IAB Statement on Identifiers and Unicode 7.0.0

Paul Hoffman paul.hoffman at vpnc.org
Wed Jan 28 02:49:22 CET 2015

On Jan 27, 2015, at 5:13 PM, Shawn Steele <shawn.steele at microsoft.com> wrote:
>> I also wonder why you think the statement is "overkill".  We have some cases that we definitely believe are going to be troublesome, and we recommend that people avoid using them in new identifiers until that issue is sorted out.  We have a recommendation that we not make the structural problem in IDNA worse.  And we exhort the IETF to do something.  Where's the overkill?
> The WG was already discussing it :)  

Which WG? If you mean this mailing list: this list is *not* an IETF WG at all. It is just a mailing list, with no chair and no consensus process.

If you mean some UTC WG, well, most of us wouldn't know about that.

> It focuses on edge cases of confusable characters.  These are a very small part of the potential for confusion in IDNA.  

We are not trying to deal with all confusion in IDNA or TUS. IDNA2008, for better or worse, made protocol design decisions based on verbal assurances from TUC about how composed and decomposed characters would be treated going forwards. It appears that the rules have now changed, and the IETF needs to determine what protocol changes it needs to make.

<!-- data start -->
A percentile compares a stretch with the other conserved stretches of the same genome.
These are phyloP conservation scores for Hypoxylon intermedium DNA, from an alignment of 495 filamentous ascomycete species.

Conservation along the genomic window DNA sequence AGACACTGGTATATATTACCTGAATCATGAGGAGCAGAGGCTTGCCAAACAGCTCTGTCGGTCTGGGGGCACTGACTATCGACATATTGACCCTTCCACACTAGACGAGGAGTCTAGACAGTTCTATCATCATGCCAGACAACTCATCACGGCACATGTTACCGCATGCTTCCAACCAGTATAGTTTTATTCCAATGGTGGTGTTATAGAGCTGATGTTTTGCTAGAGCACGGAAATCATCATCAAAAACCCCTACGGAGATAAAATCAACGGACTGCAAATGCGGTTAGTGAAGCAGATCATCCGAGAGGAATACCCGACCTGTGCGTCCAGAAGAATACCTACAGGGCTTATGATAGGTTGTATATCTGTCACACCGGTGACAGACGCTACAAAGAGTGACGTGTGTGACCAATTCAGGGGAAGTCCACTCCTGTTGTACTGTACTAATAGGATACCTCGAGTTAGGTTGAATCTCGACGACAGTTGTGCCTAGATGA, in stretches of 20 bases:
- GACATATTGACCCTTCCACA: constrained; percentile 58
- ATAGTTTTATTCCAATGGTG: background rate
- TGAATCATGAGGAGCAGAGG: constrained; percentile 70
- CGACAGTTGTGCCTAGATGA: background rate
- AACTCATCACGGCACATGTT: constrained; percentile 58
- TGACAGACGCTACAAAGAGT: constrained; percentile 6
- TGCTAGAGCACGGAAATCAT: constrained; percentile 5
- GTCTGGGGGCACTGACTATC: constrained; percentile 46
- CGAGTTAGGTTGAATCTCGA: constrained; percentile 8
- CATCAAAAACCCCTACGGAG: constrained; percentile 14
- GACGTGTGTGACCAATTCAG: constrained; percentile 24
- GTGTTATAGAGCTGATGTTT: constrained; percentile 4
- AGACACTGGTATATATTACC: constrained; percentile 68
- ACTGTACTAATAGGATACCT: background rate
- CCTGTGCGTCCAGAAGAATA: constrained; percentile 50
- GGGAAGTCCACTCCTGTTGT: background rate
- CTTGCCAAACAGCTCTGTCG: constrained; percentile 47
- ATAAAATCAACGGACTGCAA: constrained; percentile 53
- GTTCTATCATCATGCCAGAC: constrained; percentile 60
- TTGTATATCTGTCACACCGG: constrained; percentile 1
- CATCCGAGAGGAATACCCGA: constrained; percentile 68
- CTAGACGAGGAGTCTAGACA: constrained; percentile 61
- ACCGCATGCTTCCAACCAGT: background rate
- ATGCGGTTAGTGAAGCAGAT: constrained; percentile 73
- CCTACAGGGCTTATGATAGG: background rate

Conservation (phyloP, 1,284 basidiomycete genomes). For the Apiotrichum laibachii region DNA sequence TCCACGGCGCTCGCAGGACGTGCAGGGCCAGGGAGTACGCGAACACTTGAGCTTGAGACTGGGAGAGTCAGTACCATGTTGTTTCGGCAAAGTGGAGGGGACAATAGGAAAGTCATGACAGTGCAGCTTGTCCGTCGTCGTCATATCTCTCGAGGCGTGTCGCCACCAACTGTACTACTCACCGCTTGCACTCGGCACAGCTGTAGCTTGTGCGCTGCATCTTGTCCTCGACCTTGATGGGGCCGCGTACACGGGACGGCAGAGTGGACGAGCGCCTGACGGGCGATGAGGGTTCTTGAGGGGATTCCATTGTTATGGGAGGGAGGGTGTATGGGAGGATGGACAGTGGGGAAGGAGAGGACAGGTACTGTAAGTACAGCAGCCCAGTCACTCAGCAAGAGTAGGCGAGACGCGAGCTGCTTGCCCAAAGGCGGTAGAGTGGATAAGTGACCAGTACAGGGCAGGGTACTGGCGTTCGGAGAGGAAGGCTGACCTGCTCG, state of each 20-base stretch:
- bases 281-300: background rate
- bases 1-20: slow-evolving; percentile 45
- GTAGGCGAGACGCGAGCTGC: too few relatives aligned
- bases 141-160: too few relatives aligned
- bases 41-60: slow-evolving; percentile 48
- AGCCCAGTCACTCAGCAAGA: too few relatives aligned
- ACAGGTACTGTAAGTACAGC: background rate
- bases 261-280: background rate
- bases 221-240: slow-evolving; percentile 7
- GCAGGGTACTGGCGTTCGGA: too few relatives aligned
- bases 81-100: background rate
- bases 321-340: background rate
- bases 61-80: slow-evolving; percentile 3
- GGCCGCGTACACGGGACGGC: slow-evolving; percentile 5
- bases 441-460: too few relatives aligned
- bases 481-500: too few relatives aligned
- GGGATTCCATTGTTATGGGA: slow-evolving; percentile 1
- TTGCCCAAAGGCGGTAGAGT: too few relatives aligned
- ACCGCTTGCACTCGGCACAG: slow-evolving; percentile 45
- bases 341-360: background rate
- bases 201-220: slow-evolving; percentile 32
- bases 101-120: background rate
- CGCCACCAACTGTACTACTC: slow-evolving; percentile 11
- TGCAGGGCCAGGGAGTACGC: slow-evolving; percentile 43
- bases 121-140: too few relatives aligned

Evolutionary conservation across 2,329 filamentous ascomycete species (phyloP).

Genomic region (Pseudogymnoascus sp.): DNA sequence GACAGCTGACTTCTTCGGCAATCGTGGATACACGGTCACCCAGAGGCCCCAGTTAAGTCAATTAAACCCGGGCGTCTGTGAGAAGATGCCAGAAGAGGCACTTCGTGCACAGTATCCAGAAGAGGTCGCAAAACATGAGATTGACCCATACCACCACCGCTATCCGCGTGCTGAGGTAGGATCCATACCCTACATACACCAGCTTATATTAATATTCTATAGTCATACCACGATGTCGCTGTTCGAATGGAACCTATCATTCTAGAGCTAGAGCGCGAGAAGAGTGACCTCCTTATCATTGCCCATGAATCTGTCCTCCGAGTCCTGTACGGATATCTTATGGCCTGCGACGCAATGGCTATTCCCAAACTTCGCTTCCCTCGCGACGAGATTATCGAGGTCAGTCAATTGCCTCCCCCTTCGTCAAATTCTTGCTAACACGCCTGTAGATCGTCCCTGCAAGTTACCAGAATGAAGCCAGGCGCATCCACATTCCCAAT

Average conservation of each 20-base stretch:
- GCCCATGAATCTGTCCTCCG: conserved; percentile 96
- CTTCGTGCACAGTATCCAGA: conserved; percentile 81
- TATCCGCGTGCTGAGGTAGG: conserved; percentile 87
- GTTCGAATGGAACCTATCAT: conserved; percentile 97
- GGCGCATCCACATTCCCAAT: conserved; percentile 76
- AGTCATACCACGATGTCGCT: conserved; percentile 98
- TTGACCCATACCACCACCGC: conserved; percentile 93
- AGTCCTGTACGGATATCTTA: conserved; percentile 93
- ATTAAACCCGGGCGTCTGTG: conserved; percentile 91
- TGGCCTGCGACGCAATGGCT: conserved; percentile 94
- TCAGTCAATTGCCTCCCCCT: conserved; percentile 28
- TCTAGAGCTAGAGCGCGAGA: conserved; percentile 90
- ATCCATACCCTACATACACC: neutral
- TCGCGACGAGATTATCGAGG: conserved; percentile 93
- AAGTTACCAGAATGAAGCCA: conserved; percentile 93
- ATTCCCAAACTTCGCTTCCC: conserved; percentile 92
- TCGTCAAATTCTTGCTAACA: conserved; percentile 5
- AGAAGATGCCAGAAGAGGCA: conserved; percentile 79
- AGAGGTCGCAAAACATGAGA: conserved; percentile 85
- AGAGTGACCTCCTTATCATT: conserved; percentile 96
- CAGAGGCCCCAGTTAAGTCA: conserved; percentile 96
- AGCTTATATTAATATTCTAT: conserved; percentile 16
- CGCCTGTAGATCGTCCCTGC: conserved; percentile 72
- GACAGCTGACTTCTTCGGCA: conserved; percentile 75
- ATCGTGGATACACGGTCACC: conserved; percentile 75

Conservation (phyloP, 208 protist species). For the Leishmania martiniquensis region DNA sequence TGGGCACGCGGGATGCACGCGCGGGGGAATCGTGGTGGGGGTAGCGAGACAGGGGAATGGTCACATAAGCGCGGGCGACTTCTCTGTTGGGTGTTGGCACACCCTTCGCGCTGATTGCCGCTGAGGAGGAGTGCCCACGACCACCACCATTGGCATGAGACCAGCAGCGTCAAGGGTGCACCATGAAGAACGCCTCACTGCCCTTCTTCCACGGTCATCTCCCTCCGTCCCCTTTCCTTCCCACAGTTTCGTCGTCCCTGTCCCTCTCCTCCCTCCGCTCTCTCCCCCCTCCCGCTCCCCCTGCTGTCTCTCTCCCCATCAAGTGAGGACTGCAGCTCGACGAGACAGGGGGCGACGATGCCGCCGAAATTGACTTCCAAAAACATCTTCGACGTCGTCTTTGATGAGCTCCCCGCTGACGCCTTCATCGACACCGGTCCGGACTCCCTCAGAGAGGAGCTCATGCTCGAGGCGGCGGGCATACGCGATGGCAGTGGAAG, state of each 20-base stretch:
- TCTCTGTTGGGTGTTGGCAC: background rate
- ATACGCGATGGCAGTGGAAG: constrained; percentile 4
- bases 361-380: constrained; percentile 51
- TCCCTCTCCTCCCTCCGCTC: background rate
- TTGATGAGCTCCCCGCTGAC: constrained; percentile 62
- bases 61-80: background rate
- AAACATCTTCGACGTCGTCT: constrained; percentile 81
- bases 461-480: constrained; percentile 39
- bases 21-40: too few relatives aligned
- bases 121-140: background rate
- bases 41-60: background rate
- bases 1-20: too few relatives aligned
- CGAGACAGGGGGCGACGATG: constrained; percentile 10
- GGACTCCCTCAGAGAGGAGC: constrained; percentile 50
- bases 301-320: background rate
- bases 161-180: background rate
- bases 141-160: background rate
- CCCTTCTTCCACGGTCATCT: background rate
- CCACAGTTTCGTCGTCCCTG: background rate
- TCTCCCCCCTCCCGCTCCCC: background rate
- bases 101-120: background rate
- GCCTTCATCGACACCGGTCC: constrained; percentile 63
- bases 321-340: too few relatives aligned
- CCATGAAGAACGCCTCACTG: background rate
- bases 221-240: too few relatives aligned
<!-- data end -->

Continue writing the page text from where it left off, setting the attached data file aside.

> The key part is perhaps: "The IAB does not dispute the reasoning that the Unicode Technical Committee uses for such determinations (neither is the IAB qualified to dispute that reasoning). The IAB’s sole concern in this case is whether the correct choice of character will be discernible in the context of identifiers."
> Certainly having identifiers that are consistent is good, however we already have PVALID characters that are confusing, and they don't even have to look exactly the same.  (naïve/naive for example, or fußball/fussball).  Drilling down on a few specific characters seems to me to ignore the bigger problem of confusable identifiers.  IMO if the wider problem was addressed, then these cases would be fairly uninteresting.  It's like we can't see the forest for all the trees.

There is no sane way to address the wider problem: we have proven that twice. Given that, we need concrete examples of problems and solutions.

--Paul Hoffman

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